There are a lot more of these images on my Flickr photostream, so click here if you would like to see them.
As I mentioned in the title of this blog entry, there was some good “other stuff” to be found at this location. Podophyllum peltatum or May Apple was just poking its way through the leaf litter. This is a strange-looking plant, for sure, with an umbrella-like leaf structure. When the plant produces two leaves, side-by-side, it usually produces a single, creamy-white flower between the leaves. The fruit is described as delightfully edible, but I’ve never tried it. Here are some images of some of the plants as they are just coming through the ground to daylight:
The image on the left shows a plant that will produce just a single leaf, while the image on the right shows a plant that will produce two leaves and a single flower, whose bud is barely peeking out between the leaves.
The image on the left shows a plant beginning to open its “umbrella”, while the plant on the right shows a leaf almost fully unfurled. Notice that behind that single, open leaf, there is a plant with two leaves, but the flower bud was either aborted or was removed by a critter.
We walked down the trail just a little bit and saw a large stand of Antennaria plantaginifolia or Pussy Toes, with one flower cluster that hosted a Hoverfly. The leaves of this plant species are covered with wooly hairs which are especially heavy on the top of the leaves:
While I was busying myself with the Pussy Toes, the rest of the crew was moving down the trail. In a few minutes, Alan came back to where I was and said that I should see what they found. About 100 yards (100 meters) down the trail, the ground slopes up and provides habitat for large populations of two white-flowering wildflower species. The first of these is Thalictrum thalictroides or Rue Anemone also known as Wind Flower. Its half-inch (~10 mm) white flowers are borne in clusters at the top of a thin stem. The entire plant is no more than 3 to 6 inches (7 to 15 cm) tall, but when it covers a hillside like these did, it looks like a carpet of snow. Here are some images of the Rue Anemone that was growing in profusion:
On the hillside above the Rue Anemone were hundreds of Sanguinaria canadensis or Bloodroot. I had been wondering why we had not seen any of them, because the habitat was just perfect to host this species. Here are a few shots of this beautiful wildflower:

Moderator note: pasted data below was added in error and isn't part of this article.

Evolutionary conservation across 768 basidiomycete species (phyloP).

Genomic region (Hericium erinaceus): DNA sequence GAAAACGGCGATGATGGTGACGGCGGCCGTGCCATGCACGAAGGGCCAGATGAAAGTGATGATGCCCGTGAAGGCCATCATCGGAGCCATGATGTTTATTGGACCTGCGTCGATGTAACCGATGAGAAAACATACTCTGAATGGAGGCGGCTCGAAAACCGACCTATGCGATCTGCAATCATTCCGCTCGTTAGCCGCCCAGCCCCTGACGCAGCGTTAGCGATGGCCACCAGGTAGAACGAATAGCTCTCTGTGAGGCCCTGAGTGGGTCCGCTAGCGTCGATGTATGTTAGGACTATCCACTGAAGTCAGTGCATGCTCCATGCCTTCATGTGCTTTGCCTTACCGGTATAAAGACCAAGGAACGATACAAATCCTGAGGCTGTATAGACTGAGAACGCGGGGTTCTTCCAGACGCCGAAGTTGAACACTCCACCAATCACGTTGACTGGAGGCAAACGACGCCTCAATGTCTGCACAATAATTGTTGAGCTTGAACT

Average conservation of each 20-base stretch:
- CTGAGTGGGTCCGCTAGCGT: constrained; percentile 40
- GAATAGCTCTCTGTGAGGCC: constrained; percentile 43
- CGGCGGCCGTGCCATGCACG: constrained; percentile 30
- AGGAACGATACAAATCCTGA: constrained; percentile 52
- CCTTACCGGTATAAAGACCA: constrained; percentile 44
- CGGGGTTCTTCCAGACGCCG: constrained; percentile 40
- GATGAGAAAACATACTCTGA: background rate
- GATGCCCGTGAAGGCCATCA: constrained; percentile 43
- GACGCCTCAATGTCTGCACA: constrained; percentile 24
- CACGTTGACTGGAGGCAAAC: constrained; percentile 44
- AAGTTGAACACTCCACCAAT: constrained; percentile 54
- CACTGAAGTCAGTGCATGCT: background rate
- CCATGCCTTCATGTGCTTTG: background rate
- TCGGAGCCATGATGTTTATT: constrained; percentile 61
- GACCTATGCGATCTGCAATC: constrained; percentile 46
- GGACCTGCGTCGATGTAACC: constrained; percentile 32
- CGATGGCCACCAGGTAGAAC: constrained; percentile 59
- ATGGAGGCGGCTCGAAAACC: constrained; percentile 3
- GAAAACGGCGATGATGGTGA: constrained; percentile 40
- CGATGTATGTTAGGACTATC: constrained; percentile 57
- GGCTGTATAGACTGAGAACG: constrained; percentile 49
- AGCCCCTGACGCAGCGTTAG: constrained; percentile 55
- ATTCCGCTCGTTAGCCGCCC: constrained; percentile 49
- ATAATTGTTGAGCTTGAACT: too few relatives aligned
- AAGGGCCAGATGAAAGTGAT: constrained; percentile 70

The two images above show Hoverflies feasting on the Bloodroot pollen.
While I was photographing the hillside full of white wildflowers, the guys were heading back down the trail toward our vehicles. I finally caught up with them and shortly after I did, James pointed to a small shrub which had knobby protrusions on its branches. Upon closer inspection, I realized that it was Asimina parviflora or Dwarf Pawpaw. Something about the tiny, less than half-inch (~10 mm) flowers was odd, though. I had seen the mahogany-brown flowers which are very common, but I had never seen chartreuse-colored flowers for this species. Here were both colors on the same shrub and right next to each other. Below are some sample shots of the oddly colored flowers of this Dwarf Pawpaw shrub:
As the trail neared the river, we took a short break and rested on the rocks at the edge of the river. Of course, your faithful blogger is behind the camera:
What a treat it was to get together with these good friends from Georgia. Plus, we got to see and photograph an interesting, undescribed Trillium species as well as other Spring ephemerals. We finally made it back to our vehicles, ate our lunch, and prepared to drive on down and into South Carolina to look for more Trillium species and whatever else Mother Nature had in store for us. Stay tuned for Part 2 of this fabulous field trip.
Until next time,